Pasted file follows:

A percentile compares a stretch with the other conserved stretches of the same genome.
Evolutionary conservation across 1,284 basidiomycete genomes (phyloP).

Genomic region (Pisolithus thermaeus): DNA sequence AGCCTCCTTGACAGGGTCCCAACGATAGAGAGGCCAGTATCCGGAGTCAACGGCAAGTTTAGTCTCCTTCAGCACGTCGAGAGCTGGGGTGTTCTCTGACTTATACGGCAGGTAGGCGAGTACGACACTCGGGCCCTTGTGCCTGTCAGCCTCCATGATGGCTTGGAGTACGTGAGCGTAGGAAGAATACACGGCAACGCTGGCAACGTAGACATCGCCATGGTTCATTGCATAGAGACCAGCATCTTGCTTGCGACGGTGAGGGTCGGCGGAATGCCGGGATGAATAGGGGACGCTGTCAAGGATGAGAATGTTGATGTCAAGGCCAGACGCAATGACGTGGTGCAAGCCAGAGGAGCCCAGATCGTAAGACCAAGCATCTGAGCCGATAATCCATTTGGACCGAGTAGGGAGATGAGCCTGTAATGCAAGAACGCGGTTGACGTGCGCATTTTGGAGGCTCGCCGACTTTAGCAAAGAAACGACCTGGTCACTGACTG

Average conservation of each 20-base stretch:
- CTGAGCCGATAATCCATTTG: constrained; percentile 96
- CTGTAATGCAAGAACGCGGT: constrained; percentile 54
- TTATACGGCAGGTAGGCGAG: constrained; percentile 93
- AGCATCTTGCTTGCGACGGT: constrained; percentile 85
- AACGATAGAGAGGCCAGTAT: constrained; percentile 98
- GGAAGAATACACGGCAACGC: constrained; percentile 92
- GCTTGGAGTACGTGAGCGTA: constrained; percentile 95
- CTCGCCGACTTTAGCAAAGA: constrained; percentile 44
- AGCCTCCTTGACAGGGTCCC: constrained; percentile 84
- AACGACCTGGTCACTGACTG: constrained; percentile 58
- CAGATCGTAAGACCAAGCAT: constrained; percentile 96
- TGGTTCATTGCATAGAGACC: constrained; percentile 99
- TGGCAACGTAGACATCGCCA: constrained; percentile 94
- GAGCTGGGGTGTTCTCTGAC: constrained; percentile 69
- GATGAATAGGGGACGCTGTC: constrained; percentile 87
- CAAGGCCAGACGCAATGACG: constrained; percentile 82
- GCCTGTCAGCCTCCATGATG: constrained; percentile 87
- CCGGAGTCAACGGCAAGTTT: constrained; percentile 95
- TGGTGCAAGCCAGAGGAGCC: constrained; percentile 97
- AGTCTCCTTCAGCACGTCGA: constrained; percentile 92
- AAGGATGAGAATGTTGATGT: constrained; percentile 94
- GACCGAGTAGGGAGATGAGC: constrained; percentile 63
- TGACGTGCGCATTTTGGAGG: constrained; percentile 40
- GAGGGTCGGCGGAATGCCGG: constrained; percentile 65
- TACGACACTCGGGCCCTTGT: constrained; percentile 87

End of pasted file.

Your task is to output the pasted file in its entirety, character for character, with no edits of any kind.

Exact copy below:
A percentile compares a stretch with the other conserved stretches of the same genome.
Evolutionary conservation across 1,284 basidiomycete genomes (phyloP).

Genomic region (Pisolithus thermaeus): DNA sequence AGCCTCCTTGACAGGGTCCCAACGATAGAGAGGCCAGTATCCGGAGTCAACGGCAAGTTTAGTCTCCTTCAGCACGTCGAGAGCTGGGGTGTTCTCTGACTTATACGGCAGGTAGGCGAGTACGACACTCGGGCCCTTGTGCCTGTCAGCCTCCATGATGGCTTGGAGTACGTGAGCGTAGGAAGAATACACGGCAACGCTGGCAACGTAGACATCGCCATGGTTCATTGCATAGAGACCAGCATCTTGCTTGCGACGGTGAGGGTCGGCGGAATGCCGGGATGAATAGGGGACGCTGTCAAGGATGAGAATGTTGATGTCAAGGCCAGACGCAATGACGTGGTGCAAGCCAGAGGAGCCCAGATCGTAAGACCAAGCATCTGAGCCGATAATCCATTTGGACCGAGTAGGGAGATGAGCCTGTAATGCAAGAACGCGGTTGACGTGCGCATTTTGGAGGCTCGCCGACTTTAGCAAAGAAACGACCTGGTCACTGACTG

Average conservation of each 20-base stretch:
- CTGAGCCGATAATCCATTTG: constrained; percentile 96
- CTGTAATGCAAGAACGCGGT: constrained; percentile 54
- TTATACGGCAGGTAGGCGAG: constrained; percentile 93
- AGCATCTTGCTTGCGACGGT: constrained; percentile 85
- AACGATAGAGAGGCCAGTAT: constrained; percentile 98
- GGAAGAATACACGGCAACGC: constrained; percentile 92
- GCTTGGAGTACGTGAGCGTA: constrained; percentile 95
- CTCGCCGACTTTAGCAAAGA: constrained; percentile 44
- AGCCTCCTTGACAGGGTCCC: constrained; percentile 84
- AACGACCTGGTCACTGACTG: constrained; percentile 58
- CAGATCGTAAGACCAAGCAT: constrained; percentile 96
- TGGTTCATTGCATAGAGACC: constrained; percentile 99
- TGGCAACGTAGACATCGCCA: constrained; percentile 94
- GAGCTGGGGTGTTCTCTGAC: constrained; percentile 69
- GATGAATAGGGGACGCTGTC: constrained; percentile 87
- CAAGGCCAGACGCAATGACG: constrained; percentile 82
- GCCTGTCAGCCTCCATGATG: constrained; percentile 87
- CCGGAGTCAACGGCAAGTTT: constrained; percentile 95
- TGGTGCAAGCCAGAGGAGCC: constrained; percentile 97
- AGTCTCCTTCAGCACGTCGA: constrained; percentile 92
- AAGGATGAGAATGTTGATGT: constrained; percentile 94
- GACCGAGTAGGGAGATGAGC: constrained; percentile 63
- TGACGTGCGCATTTTGGAGG: constrained; percentile 40
- GAGGGTCGGCGGAATGCCGG: constrained; percentile 65
- TACGACACTCGGGCCCTTGT: constrained; percentile 87